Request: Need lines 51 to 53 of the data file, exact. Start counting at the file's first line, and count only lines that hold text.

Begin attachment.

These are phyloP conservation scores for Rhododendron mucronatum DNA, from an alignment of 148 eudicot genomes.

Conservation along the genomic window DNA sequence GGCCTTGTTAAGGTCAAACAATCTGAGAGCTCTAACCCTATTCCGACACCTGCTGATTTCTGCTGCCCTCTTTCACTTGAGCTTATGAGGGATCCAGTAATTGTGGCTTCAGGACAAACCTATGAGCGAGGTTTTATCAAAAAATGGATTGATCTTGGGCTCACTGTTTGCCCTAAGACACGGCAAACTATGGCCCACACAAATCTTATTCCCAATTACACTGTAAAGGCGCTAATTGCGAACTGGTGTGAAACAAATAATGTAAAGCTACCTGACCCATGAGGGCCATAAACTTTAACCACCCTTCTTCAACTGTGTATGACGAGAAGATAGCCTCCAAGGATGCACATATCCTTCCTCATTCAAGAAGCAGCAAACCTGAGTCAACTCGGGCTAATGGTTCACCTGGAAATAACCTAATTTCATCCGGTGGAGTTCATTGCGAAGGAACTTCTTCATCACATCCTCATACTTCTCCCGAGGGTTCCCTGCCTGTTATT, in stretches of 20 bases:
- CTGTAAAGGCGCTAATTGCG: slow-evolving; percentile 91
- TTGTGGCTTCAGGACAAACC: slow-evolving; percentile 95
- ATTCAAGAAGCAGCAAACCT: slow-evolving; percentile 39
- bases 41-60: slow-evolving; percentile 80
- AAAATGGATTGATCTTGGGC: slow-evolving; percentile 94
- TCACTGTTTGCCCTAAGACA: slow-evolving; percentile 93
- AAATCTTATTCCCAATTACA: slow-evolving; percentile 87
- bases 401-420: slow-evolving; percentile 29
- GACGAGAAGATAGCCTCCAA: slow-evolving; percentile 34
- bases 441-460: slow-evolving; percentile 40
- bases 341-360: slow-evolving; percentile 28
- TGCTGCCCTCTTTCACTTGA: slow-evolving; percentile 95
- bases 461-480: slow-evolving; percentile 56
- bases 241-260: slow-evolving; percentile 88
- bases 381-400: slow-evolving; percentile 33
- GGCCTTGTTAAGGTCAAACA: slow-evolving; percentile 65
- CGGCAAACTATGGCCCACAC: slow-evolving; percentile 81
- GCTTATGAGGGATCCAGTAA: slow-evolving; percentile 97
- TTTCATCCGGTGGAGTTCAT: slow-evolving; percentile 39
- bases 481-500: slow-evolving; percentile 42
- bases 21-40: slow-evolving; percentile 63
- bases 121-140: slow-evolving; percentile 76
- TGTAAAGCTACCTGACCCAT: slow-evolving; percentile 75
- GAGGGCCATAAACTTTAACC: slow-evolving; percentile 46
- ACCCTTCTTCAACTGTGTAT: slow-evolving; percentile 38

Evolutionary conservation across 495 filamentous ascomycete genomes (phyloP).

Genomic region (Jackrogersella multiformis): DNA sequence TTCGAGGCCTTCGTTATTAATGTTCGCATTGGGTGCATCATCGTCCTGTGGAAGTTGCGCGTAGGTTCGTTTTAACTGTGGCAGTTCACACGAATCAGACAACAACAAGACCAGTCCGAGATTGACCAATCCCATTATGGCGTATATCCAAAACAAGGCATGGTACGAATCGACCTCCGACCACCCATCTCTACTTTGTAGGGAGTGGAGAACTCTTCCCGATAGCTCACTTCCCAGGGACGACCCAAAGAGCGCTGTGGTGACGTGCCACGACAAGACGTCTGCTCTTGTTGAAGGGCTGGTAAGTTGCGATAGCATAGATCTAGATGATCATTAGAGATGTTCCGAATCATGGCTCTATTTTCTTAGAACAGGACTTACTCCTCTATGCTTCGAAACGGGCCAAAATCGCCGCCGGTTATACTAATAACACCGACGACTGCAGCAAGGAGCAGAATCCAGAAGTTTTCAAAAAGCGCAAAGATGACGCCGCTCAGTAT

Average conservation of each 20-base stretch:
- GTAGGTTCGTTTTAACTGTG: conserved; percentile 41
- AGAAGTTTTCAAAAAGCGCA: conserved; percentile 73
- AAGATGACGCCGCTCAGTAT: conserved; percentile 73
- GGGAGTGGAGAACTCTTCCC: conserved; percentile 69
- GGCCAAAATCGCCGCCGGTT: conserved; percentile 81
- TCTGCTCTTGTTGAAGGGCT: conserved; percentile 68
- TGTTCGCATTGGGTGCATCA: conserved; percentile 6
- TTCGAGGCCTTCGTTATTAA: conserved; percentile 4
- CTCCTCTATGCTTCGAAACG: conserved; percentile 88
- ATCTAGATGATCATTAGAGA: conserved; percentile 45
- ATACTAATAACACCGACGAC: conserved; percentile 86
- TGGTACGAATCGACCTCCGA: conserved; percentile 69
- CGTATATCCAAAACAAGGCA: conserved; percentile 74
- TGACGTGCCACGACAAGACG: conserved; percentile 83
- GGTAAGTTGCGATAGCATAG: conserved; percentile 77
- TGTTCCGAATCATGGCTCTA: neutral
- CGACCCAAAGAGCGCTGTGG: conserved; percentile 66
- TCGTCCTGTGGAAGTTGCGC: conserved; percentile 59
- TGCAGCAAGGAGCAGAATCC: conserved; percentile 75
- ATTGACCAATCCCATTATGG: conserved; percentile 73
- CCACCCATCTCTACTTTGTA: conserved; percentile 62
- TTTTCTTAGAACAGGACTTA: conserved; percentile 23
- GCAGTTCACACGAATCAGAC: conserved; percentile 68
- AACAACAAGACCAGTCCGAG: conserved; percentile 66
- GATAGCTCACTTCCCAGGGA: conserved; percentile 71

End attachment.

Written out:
- CCACCCATCTCTACTTTGTA: conserved; percentile 62
- TTTTCTTAGAACAGGACTTA: conserved; percentile 23
- GCAGTTCACACGAATCAGAC: conserved; percentile 68